In this quick tutorial we’ll show you how to get up close and personal with your macro lens to take candid portrait photography that really draws out the character of your subject.
Photo composition can often be the most challenging aspect of taking a photograph, and in portrait photography we need to think hard about where to position our subject, how much ‘breathing space’ we should leave around them, what should be in focus and so on.
However, there’s more potential for pushing the boundaries of how we frame portraits than with other subjects.
The most striking portrait photography is often that which breaks the rules, so in this candid portrait photography project we’re going to be looking at how you can capture a more abstract style of portrait that goes against some of the conventions of photo composition, by coming in really close for maximum impact.
You’ll need a friend or family member who can model for you. Look for distinguishing features that you can accentuate, such as the eyes, mouth and bone structure, and try to coax expressions from them that convey something of their character; our model had striking eyes and long hair, so we worked with those features in particular.
You can either concentrate on capturing one portrait, or shoot a series of images that can be presented together, as we’ve done.
SEE MORE: How to compose a classic portrait
How to shoot up-close, candid portrait photography
Let there be light!
For close-ups you need soft natural light for the best results, so if you’re shooting outside avoid bright sunshine. If the weather is miserable you can shoot indoors like we did, positioning your model by a window.
Whether you’re indoors or outdoors, use a reflector to bounce light back onto your model’s face and fill in unflattering shadows.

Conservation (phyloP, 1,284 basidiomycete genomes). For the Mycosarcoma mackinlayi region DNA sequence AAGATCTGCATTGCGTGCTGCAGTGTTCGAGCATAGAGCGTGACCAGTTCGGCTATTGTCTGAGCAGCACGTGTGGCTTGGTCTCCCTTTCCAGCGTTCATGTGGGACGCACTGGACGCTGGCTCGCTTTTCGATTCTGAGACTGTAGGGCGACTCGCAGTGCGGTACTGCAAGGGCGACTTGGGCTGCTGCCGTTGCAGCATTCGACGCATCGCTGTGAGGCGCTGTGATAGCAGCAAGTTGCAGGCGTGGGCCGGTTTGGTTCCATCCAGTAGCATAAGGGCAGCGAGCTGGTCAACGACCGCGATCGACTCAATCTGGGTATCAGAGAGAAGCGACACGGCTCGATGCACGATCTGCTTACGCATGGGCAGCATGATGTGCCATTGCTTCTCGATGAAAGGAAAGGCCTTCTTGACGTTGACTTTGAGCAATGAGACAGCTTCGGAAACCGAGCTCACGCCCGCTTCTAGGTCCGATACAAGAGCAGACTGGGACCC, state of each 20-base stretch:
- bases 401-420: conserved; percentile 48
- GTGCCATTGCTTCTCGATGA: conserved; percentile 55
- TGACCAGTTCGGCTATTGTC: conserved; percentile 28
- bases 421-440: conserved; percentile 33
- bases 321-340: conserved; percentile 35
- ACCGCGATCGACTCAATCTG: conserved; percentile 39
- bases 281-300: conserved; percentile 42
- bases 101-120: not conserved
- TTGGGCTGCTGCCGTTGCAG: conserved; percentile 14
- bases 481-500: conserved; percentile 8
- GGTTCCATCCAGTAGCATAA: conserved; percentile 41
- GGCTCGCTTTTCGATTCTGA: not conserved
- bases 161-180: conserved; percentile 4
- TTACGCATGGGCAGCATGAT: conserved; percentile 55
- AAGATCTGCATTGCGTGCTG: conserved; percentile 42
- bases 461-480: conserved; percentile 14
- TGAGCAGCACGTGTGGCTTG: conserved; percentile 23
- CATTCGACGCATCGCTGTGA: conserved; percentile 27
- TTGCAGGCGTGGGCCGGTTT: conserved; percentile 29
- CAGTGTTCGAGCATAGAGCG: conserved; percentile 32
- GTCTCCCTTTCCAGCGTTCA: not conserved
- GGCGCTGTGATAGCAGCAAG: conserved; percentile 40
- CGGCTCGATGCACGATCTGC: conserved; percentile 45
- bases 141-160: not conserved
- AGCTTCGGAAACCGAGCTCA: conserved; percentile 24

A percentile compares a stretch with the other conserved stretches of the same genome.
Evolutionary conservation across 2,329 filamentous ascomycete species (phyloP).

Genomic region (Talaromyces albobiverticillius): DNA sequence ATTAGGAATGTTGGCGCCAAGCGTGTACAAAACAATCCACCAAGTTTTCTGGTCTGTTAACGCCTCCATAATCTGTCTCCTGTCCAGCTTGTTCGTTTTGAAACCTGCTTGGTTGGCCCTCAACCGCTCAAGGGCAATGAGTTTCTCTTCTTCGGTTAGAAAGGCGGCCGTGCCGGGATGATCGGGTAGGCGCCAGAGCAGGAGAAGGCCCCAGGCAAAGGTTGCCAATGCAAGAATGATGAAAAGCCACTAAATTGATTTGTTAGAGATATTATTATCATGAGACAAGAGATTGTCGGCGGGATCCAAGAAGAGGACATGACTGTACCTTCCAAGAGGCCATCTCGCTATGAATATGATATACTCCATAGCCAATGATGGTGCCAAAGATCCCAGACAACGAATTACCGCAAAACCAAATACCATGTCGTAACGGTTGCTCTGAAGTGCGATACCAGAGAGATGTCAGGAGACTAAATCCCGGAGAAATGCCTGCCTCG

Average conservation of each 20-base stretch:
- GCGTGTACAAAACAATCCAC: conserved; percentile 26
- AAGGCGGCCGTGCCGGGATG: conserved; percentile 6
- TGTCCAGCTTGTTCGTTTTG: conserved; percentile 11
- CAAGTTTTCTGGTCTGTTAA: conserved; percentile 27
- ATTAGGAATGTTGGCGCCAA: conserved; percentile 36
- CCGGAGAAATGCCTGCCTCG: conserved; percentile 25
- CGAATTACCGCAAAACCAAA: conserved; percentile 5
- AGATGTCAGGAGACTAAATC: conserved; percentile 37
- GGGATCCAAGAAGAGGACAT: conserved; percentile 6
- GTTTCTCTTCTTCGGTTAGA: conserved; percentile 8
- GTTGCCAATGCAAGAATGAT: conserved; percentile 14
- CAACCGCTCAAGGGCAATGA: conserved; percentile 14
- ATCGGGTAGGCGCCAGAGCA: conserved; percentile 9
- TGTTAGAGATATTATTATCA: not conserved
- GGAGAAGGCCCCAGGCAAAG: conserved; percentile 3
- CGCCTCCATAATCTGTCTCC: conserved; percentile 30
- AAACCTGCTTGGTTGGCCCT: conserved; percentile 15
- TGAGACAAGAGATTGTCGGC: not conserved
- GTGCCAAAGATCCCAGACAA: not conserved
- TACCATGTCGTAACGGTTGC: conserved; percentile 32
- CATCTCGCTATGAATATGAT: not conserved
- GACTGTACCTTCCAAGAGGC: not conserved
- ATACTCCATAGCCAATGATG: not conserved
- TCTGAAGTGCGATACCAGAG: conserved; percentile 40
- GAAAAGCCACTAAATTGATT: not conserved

The Canon EF 100mm f/2.8L IS USM Macro is ideal, as you can get up close without being restricted to the minimum focusing distance, as you would with a non-macro lens.
The 100mm focal length enables you to get nice close-ups without distorting facial features, and the lens has a four-stop stabiliser, which is great for shooting handheld in low light.
Set your camera to Manual mode for full control. To shoot handheld you’ll need to set a wide aperture to let in plenty of light; depending on the speed of your lens this will be somewhere between f/2.8 and f/5.6.
This will ensure that you have a fast enough shutter speed to avoid camera shake, and will also create a nice shallow depth of field, so your model’s facial features stay sharp while peripheral detail and the backdrop are thrown out of focus.
Once you’ve set your aperture, half-press the shutter button to meter the scene, and turn the dial to adjust the shutter speed until the exposure indicator is in the middle to obtain a balanced exposure.
Keep the ISO low for maximum image quality; however, to ensure you have a fast enough shutter speed to capture pin-sharp shots you may need to increase the ISO to 400 or even 800, depending on the ambient lighting.
When it comes to composition, try to think outside the box and capture something a bit different. Most portraits are taken face-on with the camera around the subject’s eye level, so try changing the camera angle and viewpoint.
Get up high and shoot down on your subject, and get low and angle the camera up for an abstract feel. Try shots from the side too, with your subject looking both at you and away from you.
Focus on features
Make the most of features such as the eyes, mouth and hair, but don’t feel that you have to include every feature in a single frame.
Try shooting half of your model’s face, or their profile, and come in tight to emphasise details such as the eyes for added impact.
For precise focusing, manually select the autofocus point that’s closest to the detail you want to capture – you’ll need to change the active focus point as you compose different shots.
Final candid portrait photography tips
To capture natural-looking portraits your model needs to feel relaxed. Direct your model as much as you can, explain what you’re trying to achieve, and show them some of the shots you’re getting to make them feel more involved.
It helps to have a selection of images that you’ve seen online or in magazines and books on hand during your shoot, to give you ideas and inspiration.
Use a reflector
A reflector is simply a large sheet of reflective material that’s used to direct light onto a subject.
When you’re shooting portraits in natural light you can use a lightweight, collapsible reflector.
They’re a cheap, portable and easy-to-use option for controlling the light without having to use flash.
Reflectors are available in a range of sizes and colours, and many have multiple surfaces so that you can create different effects.
White is great for lifting shadows and balancing the light, gold adds a warm glow to skin tones, and silver creates a much cooler feel and can also create nice highlights in the eyes.
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